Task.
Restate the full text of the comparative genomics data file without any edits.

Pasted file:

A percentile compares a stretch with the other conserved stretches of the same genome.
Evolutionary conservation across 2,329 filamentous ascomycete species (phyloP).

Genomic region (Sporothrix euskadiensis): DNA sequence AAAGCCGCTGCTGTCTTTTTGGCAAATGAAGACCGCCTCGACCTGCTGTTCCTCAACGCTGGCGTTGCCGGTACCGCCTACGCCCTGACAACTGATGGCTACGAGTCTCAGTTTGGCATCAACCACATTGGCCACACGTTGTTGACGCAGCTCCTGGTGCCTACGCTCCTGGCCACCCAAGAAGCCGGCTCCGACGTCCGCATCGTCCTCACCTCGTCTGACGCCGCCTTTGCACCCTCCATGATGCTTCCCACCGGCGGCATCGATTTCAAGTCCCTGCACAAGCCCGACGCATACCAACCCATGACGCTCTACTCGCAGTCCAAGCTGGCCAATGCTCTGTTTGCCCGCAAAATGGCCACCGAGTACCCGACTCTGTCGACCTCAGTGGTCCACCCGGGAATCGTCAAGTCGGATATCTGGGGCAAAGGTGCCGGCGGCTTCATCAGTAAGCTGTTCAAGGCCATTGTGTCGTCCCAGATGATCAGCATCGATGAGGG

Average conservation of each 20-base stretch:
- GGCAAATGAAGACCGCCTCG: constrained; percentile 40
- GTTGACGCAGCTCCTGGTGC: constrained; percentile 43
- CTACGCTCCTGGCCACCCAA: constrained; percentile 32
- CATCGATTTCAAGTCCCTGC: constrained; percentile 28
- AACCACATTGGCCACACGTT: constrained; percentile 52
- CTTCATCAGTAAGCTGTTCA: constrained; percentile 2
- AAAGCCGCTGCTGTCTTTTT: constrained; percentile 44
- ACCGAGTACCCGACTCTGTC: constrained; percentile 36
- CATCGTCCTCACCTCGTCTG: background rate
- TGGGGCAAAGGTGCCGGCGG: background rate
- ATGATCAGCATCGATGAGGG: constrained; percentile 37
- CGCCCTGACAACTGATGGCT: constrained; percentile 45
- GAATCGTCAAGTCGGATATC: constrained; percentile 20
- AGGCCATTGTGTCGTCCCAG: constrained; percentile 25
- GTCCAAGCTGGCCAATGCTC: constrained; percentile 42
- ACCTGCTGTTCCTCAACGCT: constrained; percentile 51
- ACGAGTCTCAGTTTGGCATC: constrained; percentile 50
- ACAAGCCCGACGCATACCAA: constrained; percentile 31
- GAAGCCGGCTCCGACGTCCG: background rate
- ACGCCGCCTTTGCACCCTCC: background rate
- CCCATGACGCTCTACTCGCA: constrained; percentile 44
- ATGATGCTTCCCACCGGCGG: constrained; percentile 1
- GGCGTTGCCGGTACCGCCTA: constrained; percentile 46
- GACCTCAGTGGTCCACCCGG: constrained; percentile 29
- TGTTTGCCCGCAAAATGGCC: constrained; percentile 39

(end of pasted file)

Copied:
A percentile compares a stretch with the other conserved stretches of the same genome.
Evolutionary conservation across 2,329 filamentous ascomycete species (phyloP).

Genomic region (Sporothrix euskadiensis): DNA sequence AAAGCCGCTGCTGTCTTTTTGGCAAATGAAGACCGCCTCGACCTGCTGTTCCTCAACGCTGGCGTTGCCGGTACCGCCTACGCCCTGACAACTGATGGCTACGAGTCTCAGTTTGGCATCAACCACATTGGCCACACGTTGTTGACGCAGCTCCTGGTGCCTACGCTCCTGGCCACCCAAGAAGCCGGCTCCGACGTCCGCATCGTCCTCACCTCGTCTGACGCCGCCTTTGCACCCTCCATGATGCTTCCCACCGGCGGCATCGATTTCAAGTCCCTGCACAAGCCCGACGCATACCAACCCATGACGCTCTACTCGCAGTCCAAGCTGGCCAATGCTCTGTTTGCCCGCAAAATGGCCACCGAGTACCCGACTCTGTCGACCTCAGTGGTCCACCCGGGAATCGTCAAGTCGGATATCTGGGGCAAAGGTGCCGGCGGCTTCATCAGTAAGCTGTTCAAGGCCATTGTGTCGTCCCAGATGATCAGCATCGATGAGGG

Average conservation of each 20-base stretch:
- GGCAAATGAAGACCGCCTCG: constrained; percentile 40
- GTTGACGCAGCTCCTGGTGC: constrained; percentile 43
- CTACGCTCCTGGCCACCCAA: constrained; percentile 32
- CATCGATTTCAAGTCCCTGC: constrained; percentile 28
- AACCACATTGGCCACACGTT: constrained; percentile 52
- CTTCATCAGTAAGCTGTTCA: constrained; percentile 2
- AAAGCCGCTGCTGTCTTTTT: constrained; percentile 44
- ACCGAGTACCCGACTCTGTC: constrained; percentile 36
- CATCGTCCTCACCTCGTCTG: background rate
- TGGGGCAAAGGTGCCGGCGG: background rate
- ATGATCAGCATCGATGAGGG: constrained; percentile 37
- CGCCCTGACAACTGATGGCT: constrained; percentile 45
- GAATCGTCAAGTCGGATATC: constrained; percentile 20
- AGGCCATTGTGTCGTCCCAG: constrained; percentile 25
- GTCCAAGCTGGCCAATGCTC: constrained; percentile 42
- ACCTGCTGTTCCTCAACGCT: constrained; percentile 51
- ACGAGTCTCAGTTTGGCATC: constrained; percentile 50
- ACAAGCCCGACGCATACCAA: constrained; percentile 31
- GAAGCCGGCTCCGACGTCCG: background rate
- ACGCCGCCTTTGCACCCTCC: background rate
- CCCATGACGCTCTACTCGCA: constrained; percentile 44
- ATGATGCTTCCCACCGGCGG: constrained; percentile 1
- GGCGTTGCCGGTACCGCCTA: constrained; percentile 46
- GACCTCAGTGGTCCACCCGG: constrained; percentile 29
- TGTTTGCCCGCAAAATGGCC: constrained; percentile 39